Universal Prescriptivism

Universal prescriptivism is a compromise between emotivism and the commonsense conviction that morality is a rational enterprise. Its chief exponent, R. M. Hare, argues in The Language of Morals (1952) that moral imperatives carry certain inexorable rational constraints. If I make the moral judgment, "Active, involuntary euthanasia is wrong," I am in effect declaring that one ought not to perform active, involuntary euthanasia on someone, and thus commanding, "Do not perform active, involuntary euthanasia," where the ought command is issued to anyone in the relevant situation, including me, the speaker. So while moral judgments have an imperative or prescriptive component—like Moore, Hare rejects naturalism—they exhibit a universality that binds the speaker's deeds to her claims, and enables the speaker to use reason to draw further moral conclusions on the basis of prescriptions that function as premises in deductive arguments.

In affirming the role of deductive reason in ethics, Hare's universal prescriptivism challenges the emotivist's assumption that only indicative premises are beyond suspicion in valid argumentation. For surely the following argument is a valid deduction:

(2a) I ought not to lie to my patients and thus intentionally mislead them. (2b) My patient Bill asked me to tell him about his medical condition. (2c) I ought not to lie to Bill about his condition.

All its premises are meaningful, and since the major premise is prescriptive, the taboo against deducing an "ought" from an "is" is not violated. Furthermore, (2a) itself could be justified by being a valid conclusion drawn from more general prescriptions:

(2d) I ought not to be unjust.

(2e) To lie to one's patients and thus intentionally mislead them is unjust. (2f) I ought not to lie to my patients and thus intentionally mislead them.

However, there cannot be an infinite hierarchy of such deductions. For the prescriptivist, one's ultimate prescriptive or evaluative premises are chosen rather than deduced: One cannot ground one's moral convictions in premises more basic. The foundations for moral reasoning cannot themselves have a foundation; they reflect one's basic stance or attitude toward persons and things. No "ought" can be derived from an "is." One's moral first principles, being prescriptions, cannot be rooted in indicative soil.

This might lead one to wonder whether universal prescriptivism is more a refinement of emotivism than a genuine advance on it. It seems to push the point where ethical discourse is a matter of attitude and criterionless choice back to the most general evaluation the agent wishes to make. For example, substitute the following premise for (2a) above:

(2a1) I ought not to lie to my patients and thus intentionally mislead them unless I have ample reason to judge that doing so will confer some psychological or medical benefit to them.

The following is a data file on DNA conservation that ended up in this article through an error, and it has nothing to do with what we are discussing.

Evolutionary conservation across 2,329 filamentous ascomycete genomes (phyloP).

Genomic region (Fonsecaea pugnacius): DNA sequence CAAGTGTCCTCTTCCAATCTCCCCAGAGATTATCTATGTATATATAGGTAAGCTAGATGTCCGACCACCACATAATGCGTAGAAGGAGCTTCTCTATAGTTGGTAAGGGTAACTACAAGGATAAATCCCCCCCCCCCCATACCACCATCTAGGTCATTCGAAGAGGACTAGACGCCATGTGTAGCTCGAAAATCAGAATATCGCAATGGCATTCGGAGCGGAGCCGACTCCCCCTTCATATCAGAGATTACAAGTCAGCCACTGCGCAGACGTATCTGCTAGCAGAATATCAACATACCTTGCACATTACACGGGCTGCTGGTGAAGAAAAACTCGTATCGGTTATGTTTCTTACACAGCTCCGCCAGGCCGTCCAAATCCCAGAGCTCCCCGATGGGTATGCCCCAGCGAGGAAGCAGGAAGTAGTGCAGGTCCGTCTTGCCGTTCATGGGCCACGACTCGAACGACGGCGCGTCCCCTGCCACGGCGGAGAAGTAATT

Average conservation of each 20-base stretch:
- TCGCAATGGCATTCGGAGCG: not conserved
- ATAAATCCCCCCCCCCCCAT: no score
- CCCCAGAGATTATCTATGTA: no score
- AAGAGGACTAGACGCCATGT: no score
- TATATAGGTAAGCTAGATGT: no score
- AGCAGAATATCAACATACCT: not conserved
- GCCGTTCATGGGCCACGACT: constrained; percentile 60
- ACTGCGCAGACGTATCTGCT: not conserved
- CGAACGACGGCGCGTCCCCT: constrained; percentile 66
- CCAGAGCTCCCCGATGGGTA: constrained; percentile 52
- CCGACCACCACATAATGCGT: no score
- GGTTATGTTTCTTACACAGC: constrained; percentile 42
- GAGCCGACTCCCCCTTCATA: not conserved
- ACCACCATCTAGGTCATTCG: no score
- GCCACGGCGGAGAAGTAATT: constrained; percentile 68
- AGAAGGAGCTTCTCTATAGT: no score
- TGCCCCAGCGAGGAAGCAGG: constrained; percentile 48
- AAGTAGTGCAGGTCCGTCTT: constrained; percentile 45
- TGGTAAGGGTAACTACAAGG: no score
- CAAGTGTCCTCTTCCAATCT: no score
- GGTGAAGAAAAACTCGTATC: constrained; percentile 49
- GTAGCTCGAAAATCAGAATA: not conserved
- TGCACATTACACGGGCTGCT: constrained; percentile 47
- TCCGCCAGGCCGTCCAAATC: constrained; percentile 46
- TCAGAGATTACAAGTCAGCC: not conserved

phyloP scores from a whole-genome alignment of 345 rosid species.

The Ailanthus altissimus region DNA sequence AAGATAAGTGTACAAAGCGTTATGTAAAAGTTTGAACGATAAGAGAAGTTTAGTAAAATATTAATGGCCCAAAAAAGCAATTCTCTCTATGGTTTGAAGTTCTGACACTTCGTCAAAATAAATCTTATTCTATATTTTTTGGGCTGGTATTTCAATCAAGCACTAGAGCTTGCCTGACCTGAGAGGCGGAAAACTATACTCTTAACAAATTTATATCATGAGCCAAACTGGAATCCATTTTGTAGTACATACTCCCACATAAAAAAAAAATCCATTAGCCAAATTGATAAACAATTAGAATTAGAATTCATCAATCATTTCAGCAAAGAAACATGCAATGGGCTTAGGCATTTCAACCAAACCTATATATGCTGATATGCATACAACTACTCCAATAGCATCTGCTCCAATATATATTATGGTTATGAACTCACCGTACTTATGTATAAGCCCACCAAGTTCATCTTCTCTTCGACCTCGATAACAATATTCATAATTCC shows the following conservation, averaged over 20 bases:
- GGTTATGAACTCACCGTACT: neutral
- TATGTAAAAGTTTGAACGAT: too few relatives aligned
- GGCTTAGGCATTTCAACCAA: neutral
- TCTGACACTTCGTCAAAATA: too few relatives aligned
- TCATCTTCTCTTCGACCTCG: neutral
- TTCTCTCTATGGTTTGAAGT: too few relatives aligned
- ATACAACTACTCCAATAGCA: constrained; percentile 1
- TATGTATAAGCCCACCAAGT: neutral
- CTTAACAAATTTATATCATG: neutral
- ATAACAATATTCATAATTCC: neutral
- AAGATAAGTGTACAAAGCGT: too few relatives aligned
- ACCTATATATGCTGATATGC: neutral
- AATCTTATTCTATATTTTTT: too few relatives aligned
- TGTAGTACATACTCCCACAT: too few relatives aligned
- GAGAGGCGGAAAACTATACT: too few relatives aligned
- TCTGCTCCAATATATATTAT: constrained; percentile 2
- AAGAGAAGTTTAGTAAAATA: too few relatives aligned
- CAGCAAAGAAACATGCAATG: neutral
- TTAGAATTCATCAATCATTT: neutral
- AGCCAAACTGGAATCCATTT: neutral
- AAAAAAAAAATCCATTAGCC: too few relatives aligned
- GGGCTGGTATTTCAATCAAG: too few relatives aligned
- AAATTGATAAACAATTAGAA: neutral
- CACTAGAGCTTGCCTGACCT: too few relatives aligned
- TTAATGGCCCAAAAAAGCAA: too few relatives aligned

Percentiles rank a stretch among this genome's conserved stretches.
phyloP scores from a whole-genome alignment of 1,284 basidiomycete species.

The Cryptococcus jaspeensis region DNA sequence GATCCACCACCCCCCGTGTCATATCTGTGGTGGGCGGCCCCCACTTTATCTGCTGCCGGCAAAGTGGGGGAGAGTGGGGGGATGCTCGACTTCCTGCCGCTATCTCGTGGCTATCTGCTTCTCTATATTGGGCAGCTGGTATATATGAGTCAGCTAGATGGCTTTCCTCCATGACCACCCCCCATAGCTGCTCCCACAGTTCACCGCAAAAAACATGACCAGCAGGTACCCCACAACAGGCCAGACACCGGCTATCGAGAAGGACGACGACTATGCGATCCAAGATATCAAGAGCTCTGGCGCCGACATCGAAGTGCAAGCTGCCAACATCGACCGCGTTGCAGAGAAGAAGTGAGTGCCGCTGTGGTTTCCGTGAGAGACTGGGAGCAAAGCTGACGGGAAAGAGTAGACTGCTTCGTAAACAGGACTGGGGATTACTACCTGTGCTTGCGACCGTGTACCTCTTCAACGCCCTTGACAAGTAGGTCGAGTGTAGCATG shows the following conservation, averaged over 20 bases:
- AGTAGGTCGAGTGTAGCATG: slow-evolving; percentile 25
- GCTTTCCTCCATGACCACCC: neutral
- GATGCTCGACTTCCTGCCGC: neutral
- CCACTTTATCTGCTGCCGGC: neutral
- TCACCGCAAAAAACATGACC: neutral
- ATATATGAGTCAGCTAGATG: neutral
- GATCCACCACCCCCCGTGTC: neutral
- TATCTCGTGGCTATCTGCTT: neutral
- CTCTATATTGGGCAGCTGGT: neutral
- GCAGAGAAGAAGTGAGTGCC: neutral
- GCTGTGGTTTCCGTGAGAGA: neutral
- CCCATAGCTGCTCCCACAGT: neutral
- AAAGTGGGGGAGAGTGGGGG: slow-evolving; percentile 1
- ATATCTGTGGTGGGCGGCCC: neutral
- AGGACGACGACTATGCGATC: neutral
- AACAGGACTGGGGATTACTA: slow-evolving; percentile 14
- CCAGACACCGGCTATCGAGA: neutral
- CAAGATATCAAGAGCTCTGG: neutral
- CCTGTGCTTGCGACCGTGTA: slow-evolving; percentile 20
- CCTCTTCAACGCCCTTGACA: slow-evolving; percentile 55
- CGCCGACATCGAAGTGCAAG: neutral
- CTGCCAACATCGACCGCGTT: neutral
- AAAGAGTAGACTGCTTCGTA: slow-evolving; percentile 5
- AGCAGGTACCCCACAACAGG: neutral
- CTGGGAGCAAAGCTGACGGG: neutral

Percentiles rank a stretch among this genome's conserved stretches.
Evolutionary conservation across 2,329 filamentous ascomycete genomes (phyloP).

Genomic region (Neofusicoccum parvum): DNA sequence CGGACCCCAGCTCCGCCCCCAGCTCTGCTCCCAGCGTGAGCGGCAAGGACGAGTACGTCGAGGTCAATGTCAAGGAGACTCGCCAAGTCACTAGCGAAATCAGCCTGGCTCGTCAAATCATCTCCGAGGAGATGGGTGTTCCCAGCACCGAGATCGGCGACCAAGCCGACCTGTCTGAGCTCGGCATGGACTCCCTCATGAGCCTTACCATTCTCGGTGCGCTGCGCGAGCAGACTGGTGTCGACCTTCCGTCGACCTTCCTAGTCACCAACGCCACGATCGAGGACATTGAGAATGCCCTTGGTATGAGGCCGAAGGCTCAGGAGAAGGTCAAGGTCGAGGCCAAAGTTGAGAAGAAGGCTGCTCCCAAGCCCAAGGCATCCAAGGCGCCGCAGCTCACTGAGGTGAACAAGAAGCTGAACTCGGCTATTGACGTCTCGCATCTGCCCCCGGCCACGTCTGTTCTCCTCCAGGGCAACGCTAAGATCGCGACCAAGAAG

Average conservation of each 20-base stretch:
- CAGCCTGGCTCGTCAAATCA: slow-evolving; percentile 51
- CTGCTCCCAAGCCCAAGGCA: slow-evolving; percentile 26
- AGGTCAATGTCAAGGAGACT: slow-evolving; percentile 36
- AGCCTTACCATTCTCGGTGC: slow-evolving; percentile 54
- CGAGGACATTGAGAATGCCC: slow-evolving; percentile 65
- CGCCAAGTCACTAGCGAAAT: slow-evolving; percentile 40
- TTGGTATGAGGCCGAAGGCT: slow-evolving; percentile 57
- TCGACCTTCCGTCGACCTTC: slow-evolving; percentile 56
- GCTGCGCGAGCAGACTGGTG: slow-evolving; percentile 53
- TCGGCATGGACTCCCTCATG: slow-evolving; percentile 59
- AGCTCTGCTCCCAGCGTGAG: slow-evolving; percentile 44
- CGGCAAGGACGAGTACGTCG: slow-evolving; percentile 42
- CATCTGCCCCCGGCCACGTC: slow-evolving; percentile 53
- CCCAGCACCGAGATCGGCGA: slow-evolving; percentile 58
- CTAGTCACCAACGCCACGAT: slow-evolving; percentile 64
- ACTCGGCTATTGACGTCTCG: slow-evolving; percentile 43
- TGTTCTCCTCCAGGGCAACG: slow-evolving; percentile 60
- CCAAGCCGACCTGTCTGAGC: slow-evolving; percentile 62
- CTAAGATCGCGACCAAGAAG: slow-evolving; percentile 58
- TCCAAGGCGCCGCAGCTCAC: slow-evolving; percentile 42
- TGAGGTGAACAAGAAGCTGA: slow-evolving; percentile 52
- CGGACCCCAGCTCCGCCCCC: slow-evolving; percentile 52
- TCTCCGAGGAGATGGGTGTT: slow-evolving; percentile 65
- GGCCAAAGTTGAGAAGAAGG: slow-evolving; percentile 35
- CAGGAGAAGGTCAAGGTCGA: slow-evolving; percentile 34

If a physician were to judge that some such benefit were to be obtained from intentional deception, then the conclusion that one may intentionally deceive a patient will follow, in direct contradiction to (2c) and (2f). Given the initial moral orientation, certain principles for action are validated, but the original moral orientation cannot itself be validated; it can only be accepted, endorsed, chosen. Since this nonrational, inaugural choice provides the basis for all subsequent moral reasoning, the content of an agent's morality appears to be ultimately arbitrary, even if it is not arbitrary in all its detail.

Hare disagrees. In Freedom and Reason (1963) he argues that universal prescriptivism sets limits on the kinds of fundamental moral choices an agent can make. Consider the following:

(3 a) Certain people ought to be persecuted because, and only because, their skin is black.

If moral imperatives using "ought" are, as Hare claims, universal prescriptions, then the agent uttering these words is, or ought to be, committing himself to the proposition that if his skin were black he, too, ought to be persecuted. It is clear that few individuals who make such assertions, apart from those Hare dubs "fanatics," would assent to the latter claim. Yet it is entailed by the universal prescription (3a); hence, the morality of any agent who asserts (3a) and refuses to extend it to cover himself is, for that very reason, rationally inadequate.

Of course, there is no possibility of genuine argument with a genuine "fanatic": The fanatic's assertion of ultimate principles or fundamental commitments, however odious or bizarre they may be, can only be met with counterassertion and not counterreasoning. Hare seems willing to accept this lack of logical resources against fanaticism. Nevertheless it seems reasonable to ask universal prescriptivists such as Hare whether, by cutting off rational argument at fundamental principles, they are granting too much to fanatics by ruling out any way in which their convictions can be criticized, rather than their unpleasant characters. The fanatic may be vile and depraved, but by universal prescriptivist standards, he is not necessarily defective in reason.

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